It's a baroque, vivid image but it stays with me as an image of the divine love.
I think Bonnie's book also does a beautiful job of showing us both the vulnerability and the strength of the suffering Christ, and the paradoxical hope that we find in the mystery of the Cross, so central to Mark's gospel.

But today we are in the gospel of John - as we always are on Good Friday. And the focus is the Love of Christ for us, and the totality of his self-offering, expressed in the events of the Passion. The hymn that springs to my lips is "What Wondrous Love is this, O My Soul!" For Holy Week I've been rereading Martin Smith's wonderful meditations on the Passion according to St. John, Love Set Free. He shows how the Cross, in the fourth Gospel, becomes the moment of union between the divine and the human, when God's desire for us, and our desire for God, is consummated and made real. Ever since I first read Smith's meditations, I have found that the image of the Cross has become, for me, an image for the mystery of God's love, hidden, incomprehensible, and yet manifest in the real events of the Crucifixion, and in the Holy One's willing submission to this.

Martin Smith looks at the moment when Jesus, from the Cross, speaks to his mother and the Beloved Disciple and makes of them a new family. And for Smith, this is the moment when the Church begins, at the foot of the Cross. This moment was made real for me last night and this morning, after the Maundy Thursday service, when we held an all-night prayer vigil in the stripped-bare, darkened church (the only liturgical symbols the black-veiled crosses on the altars.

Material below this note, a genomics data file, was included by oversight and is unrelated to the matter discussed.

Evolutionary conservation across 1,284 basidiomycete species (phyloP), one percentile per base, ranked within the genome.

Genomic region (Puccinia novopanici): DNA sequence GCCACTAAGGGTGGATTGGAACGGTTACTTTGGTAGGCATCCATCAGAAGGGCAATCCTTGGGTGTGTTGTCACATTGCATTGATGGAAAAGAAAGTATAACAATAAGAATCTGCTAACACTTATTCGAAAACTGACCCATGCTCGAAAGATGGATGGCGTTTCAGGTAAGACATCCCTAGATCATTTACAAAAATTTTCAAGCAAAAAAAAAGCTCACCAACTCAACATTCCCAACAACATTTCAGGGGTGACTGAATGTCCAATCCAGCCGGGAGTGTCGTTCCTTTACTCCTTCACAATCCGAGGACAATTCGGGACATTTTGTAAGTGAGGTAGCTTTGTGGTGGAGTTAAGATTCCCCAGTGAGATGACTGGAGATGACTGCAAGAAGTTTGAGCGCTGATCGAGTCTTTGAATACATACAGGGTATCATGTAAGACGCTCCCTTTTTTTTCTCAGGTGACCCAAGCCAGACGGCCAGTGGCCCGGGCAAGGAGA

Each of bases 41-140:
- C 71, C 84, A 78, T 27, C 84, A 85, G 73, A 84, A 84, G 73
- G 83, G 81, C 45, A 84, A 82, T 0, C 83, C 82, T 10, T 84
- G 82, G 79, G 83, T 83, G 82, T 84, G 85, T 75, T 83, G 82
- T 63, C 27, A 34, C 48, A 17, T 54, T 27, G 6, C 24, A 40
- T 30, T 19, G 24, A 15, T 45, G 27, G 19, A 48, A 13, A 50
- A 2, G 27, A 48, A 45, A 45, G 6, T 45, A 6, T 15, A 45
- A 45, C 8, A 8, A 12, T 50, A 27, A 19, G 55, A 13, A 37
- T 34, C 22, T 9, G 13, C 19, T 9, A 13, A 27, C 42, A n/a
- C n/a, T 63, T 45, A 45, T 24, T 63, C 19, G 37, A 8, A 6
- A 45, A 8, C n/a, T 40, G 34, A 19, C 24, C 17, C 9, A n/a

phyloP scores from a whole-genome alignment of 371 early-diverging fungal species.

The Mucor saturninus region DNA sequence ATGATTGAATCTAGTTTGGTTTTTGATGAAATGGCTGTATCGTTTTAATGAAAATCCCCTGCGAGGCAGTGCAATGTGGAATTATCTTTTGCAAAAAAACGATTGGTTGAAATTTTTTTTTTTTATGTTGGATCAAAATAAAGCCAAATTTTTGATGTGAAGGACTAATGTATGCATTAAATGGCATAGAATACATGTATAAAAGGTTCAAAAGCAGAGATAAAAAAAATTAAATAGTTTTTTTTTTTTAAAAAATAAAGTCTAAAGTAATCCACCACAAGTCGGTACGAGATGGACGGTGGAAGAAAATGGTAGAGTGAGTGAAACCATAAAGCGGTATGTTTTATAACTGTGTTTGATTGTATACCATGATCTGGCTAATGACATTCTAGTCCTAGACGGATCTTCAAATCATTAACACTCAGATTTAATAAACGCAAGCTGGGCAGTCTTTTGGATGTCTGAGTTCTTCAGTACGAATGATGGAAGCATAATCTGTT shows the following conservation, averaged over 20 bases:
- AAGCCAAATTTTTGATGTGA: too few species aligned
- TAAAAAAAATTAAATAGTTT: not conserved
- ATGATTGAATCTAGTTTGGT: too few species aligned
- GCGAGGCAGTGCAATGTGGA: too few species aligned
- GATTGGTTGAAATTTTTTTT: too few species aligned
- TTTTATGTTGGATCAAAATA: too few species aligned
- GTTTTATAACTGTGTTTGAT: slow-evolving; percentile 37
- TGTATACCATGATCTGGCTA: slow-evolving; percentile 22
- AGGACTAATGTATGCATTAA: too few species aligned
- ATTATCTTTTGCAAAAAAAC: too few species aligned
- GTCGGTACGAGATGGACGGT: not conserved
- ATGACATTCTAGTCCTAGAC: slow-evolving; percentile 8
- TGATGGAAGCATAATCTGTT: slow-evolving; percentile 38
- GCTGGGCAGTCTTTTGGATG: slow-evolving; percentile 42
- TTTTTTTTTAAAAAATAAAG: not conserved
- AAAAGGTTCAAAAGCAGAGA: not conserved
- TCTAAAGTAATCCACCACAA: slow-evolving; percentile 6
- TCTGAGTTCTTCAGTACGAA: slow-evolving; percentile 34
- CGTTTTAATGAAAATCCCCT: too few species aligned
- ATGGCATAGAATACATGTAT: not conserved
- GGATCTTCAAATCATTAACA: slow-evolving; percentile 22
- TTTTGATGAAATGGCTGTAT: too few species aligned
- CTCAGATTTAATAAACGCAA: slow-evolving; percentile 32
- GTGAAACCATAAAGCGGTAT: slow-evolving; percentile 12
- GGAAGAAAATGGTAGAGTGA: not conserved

There were many gifts to me in this time of silent prayer, but perhaps the most impressive was the first hour, when a surprisingly large group gathered in the small chapel, where the altar of repose was (holding the Cross and the consecrated bread and wine being reserved for today's liturgy). There were probably 15-20 of us, and as is typical in our congregation we represented many backgrounds and cultures and languages -- the prayer vigils, held in silence, are impressively the place where the English speaking and Spanish speaking members of the congregation can be fully at prayer together. I thought of Martin Smith's observation about the Church being formed at the foot of the Cross and I was deeply moved by the way this gathering made that real: all of us in deep reverence, puzzled and yet drawn to the mystery of love that we had just re-enacted in the liturgy -- recognizing that every one of us is held in this love, safe in this love and open to prayer. Just the fact of our being there reminded me of a friend who once remarked that "Christianity begins at the foot of the Cross." In that place of shared suffering and growing compassion, we were together. It would be good for the Church at large, with all our truly silly divisions and quarrels, if we could remember this place where we begin, contemplating the mystery of a Love that is beyond our understanding, offered and raised up for our contemplation and deep gratitude.